Jenny has been with Rolling Stone for almost 10 years where she’s gone from a young writer to her current role as one of the magazine’s contributing editors. She’s the author of Schools that Rock: The Rolling Stone College Guide. When she is not writing and traveling to festivals, she hosts Left of Center on Sirius Satellite Radio.

We had a great talk and discussed everything from her coverage of the Napster trial, George Harrison, Amy Winehouse, tequila shots and the current state of music business.

R&G: How did you get your start with Rolling Stone?

Jenny: I started off at a consumer magazine called the CMJ New Music Monthly and after 5 years was looking for anything at a real magazine. I interviewed for a job at Details that I didn’t get because I was supposedly “over-qualified”, which is hardly flattering when you’re like, “No. What do you mean? I’ll take it!”. I remained in contact and became friends with the guy who interviewed me. I didn’t know it at the time, but he had worked for rollingstone.com and when a position opened up he recommended me for it.

R&G: What was his name?

Jenny: Rob Levine. He’s a fantastic dude and responsible for a great deal of my career thus far with that one simple gesture.

R&G: When did you start writing for the magazine?

Jenny:
I had been at rollingstone.com for maybe two weeks when my current editor, Jason Fine, came down and asked me to go to Woodstock ’99 to do a story for the magazine about this doctor who was setting up a psychiatric triage for kids who were tripping on whatever they tripped on in 1999. So I was like, “What? First of all, I’m going to Woodstock ’99? Second of all, I’m writing a story for Rolling Stone Magazine? What the fuck?”

R&G: That’s a major story for your first article.

Jenny: Yeah! Oh my God, totally! I had no idea. I look back now and I know I felt very humbled by the experience, but I don’t think I knew what the hell I was doing. I could do it so much better now; obviously. This entire summer I’m going to festivals, and now it’s stressful since I’m covering them. But I know what I’m doing now. Whereas Woodstock ’99 was a literally trial by fire.

R&G: I’m interested in how technology is disrupting the music business. You covered the Napster trial. Did you or anyone you interview foresee the impact that Peer to Peer Technology (P2P) would have on the music industry today?

Jenny:
Oh no…definitely not. I have to say that when the initial Napster story broke, it had reached a point of being a mainstream issue where everybody was using it. When Metallica and Dr. Dre decided to sue Napster, it was obvious that something big was going to happen that seemed like it would change everything.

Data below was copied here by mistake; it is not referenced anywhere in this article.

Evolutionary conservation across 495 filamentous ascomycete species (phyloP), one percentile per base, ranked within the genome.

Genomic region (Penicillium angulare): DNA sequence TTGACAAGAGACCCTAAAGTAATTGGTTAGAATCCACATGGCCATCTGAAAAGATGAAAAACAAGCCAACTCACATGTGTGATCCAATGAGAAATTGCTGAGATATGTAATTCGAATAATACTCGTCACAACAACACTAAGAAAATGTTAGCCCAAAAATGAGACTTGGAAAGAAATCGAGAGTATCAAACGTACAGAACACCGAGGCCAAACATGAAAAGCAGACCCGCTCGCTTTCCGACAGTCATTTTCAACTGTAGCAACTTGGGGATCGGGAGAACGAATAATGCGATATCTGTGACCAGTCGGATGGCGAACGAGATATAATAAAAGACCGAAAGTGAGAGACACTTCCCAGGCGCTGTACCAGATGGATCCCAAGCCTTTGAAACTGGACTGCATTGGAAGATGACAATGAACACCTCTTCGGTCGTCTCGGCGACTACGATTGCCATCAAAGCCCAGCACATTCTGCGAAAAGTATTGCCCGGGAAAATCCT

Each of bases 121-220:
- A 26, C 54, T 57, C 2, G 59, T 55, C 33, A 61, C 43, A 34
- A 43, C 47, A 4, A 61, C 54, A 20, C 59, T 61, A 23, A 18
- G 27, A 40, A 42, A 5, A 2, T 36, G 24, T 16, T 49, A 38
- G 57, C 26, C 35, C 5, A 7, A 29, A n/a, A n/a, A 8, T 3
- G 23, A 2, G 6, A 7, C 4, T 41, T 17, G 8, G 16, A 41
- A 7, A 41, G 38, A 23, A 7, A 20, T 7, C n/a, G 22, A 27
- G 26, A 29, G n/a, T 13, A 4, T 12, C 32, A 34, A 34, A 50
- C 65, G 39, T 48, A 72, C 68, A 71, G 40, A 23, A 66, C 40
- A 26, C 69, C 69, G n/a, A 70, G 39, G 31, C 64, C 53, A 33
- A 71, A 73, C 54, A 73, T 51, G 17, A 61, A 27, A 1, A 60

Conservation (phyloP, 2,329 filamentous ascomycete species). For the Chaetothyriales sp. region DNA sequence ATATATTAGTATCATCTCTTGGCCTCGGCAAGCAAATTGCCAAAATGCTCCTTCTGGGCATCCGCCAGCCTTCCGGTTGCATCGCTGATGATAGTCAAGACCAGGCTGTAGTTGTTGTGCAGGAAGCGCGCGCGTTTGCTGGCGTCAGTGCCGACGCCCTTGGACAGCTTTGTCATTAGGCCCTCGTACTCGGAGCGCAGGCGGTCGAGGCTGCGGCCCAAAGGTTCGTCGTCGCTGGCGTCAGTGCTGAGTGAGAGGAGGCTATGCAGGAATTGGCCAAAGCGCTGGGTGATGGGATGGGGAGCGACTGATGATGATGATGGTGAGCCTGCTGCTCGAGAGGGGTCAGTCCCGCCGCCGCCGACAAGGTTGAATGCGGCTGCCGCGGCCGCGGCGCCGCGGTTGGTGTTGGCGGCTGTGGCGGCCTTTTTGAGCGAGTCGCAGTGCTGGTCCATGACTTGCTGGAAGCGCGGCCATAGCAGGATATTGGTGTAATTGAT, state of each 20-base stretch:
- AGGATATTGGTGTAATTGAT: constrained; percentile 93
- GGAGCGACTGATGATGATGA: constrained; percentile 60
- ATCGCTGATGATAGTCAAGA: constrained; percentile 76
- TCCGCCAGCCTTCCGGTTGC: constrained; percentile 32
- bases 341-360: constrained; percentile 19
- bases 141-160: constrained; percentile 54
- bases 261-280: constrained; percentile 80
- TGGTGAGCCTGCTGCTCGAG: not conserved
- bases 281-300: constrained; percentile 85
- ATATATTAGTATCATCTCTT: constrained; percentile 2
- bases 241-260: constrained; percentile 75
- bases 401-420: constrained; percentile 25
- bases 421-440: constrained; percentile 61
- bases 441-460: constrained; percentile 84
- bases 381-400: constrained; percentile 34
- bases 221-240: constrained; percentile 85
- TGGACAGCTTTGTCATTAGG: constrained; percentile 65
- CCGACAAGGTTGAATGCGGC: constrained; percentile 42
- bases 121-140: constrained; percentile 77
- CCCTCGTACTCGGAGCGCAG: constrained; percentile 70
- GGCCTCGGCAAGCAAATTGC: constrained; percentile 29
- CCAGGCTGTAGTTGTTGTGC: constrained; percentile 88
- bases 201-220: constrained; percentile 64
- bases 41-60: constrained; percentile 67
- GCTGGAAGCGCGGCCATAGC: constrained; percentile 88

R&G: But didn’t it blow your mind at the time? Did you think that the labels, with all the money they had, might be able to get rid of this type of “uprising”?

Jenny: It’s hard to say. I really wish I could look back on that with 20/20 vision. I’m not skirting the issue by being journalistic, but you can’t be too convinced you know what’s going to happen next, or you lose your engagement with the topic. The other thing is that nobody fucking knew what was happening. Every issue, I would do a story on Napster and I would interview experts and various execs in the music business. I was talking to Jimmy Iovine about what this Napster thing was going to do and asking Dr. Dre why he’s suing Napster. Everybody had different ideas. For a while, it was, “It’s going to be the universal jukebox where you can stream any song you ever wanted to hear online in an instant, high quality audio, so why would anyone need to download anything.” Then other people would say, “Oh, it’s all going to be downloaded. Nobody wants to stream. They want it on their hard drive.Then the iPod came out. Nobody saw that coming. Nobody fuckin’ saw that. It came up from behind. All the shit that people postulated would happen, none of it happened, and now Apple rules the music business.

R&G: Do you think Steve Jobs is good for the music industry?

Jenny: Definitely. Steve Jobs is great. Even if he does what he does for purely mercenary reasons, he is just a good capitalist. Shaking things up is better for music. Anybody who comes in and fucks shit up is great for the industry.

R&G: Where do you see the music industry in the next five years?

Jenny:
Well, if I’ve learned anything in covering this stuff, it’s not to make any predictions.

R&G: But make one.

Jenny: Five years ago, the landscape for digital distribution and music was really not that different from what it’s like now, but obviously, five years prior to that it was very different. I think the personal electronic side of things is really in its biggest boom right now. Some “smart” opinions are that wireless companies might start buying/investing in record labels.